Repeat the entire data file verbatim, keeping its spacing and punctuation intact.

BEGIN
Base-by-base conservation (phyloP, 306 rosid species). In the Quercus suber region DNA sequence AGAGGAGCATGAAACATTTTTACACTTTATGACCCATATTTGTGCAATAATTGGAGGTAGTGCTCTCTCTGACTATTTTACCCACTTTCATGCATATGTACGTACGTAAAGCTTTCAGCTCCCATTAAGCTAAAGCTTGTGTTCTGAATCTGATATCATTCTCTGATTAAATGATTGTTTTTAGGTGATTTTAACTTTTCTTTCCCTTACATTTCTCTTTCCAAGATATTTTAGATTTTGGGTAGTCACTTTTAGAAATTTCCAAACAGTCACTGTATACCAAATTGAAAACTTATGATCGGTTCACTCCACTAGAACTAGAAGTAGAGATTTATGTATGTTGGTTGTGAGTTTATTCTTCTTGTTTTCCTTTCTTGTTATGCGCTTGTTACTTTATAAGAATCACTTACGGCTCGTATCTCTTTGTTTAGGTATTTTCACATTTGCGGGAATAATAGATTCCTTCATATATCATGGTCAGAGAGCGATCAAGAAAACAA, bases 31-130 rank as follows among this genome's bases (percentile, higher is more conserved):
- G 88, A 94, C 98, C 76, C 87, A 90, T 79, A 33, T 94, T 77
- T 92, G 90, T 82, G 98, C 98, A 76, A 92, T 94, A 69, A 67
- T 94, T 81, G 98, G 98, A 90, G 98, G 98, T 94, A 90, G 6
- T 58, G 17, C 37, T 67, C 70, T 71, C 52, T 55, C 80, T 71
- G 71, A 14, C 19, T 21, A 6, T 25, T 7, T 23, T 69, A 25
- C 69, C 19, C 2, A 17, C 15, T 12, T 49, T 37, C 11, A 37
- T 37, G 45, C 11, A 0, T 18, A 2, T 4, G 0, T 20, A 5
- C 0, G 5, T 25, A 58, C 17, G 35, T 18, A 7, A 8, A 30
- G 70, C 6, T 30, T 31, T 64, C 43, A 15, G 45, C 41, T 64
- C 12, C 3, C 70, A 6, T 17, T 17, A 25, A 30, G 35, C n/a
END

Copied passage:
Base-by-base conservation (phyloP, 306 rosid species). In the Quercus suber region DNA sequence AGAGGAGCATGAAACATTTTTACACTTTATGACCCATATTTGTGCAATAATTGGAGGTAGTGCTCTCTCTGACTATTTTACCCACTTTCATGCATATGTACGTACGTAAAGCTTTCAGCTCCCATTAAGCTAAAGCTTGTGTTCTGAATCTGATATCATTCTCTGATTAAATGATTGTTTTTAGGTGATTTTAACTTTTCTTTCCCTTACATTTCTCTTTCCAAGATATTTTAGATTTTGGGTAGTCACTTTTAGAAATTTCCAAACAGTCACTGTATACCAAATTGAAAACTTATGATCGGTTCACTCCACTAGAACTAGAAGTAGAGATTTATGTATGTTGGTTGTGAGTTTATTCTTCTTGTTTTCCTTTCTTGTTATGCGCTTGTTACTTTATAAGAATCACTTACGGCTCGTATCTCTTTGTTTAGGTATTTTCACATTTGCGGGAATAATAGATTCCTTCATATATCATGGTCAGAGAGCGATCAAGAAAACAA, bases 31-130 rank as follows among this genome's bases (percentile, higher is more conserved):
- G 88, A 94, C 98, C 76, C 87, A 90, T 79, A 33, T 94, T 77
- T 92, G 90, T 82, G 98, C 98, A 76, A 92, T 94, A 69, A 67
- T 94, T 81, G 98, G 98, A 90, G 98, G 98, T 94, A 90, G 6
- T 58, G 17, C 37, T 67, C 70, T 71, C 52, T 55, C 80, T 71
- G 71, A 14, C 19, T 21, A 6, T 25, T 7, T 23, T 69, A 25
- C 69, C 19, C 2, A 17, C 15, T 12, T 49, T 37, C 11, A 37
- T 37, G 45, C 11, A 0, T 18, A 2, T 4, G 0, T 20, A 5
- C 0, G 5, T 25, A 58, C 17, G 35, T 18, A 7, A 8, A 30
- G 70, C 6, T 30, T 31, T 64, C 43, A 15, G 45, C 41, T 64
- C 12, C 3, C 70, A 6, T 17, T 17, A 25, A 30, G 35, C n/a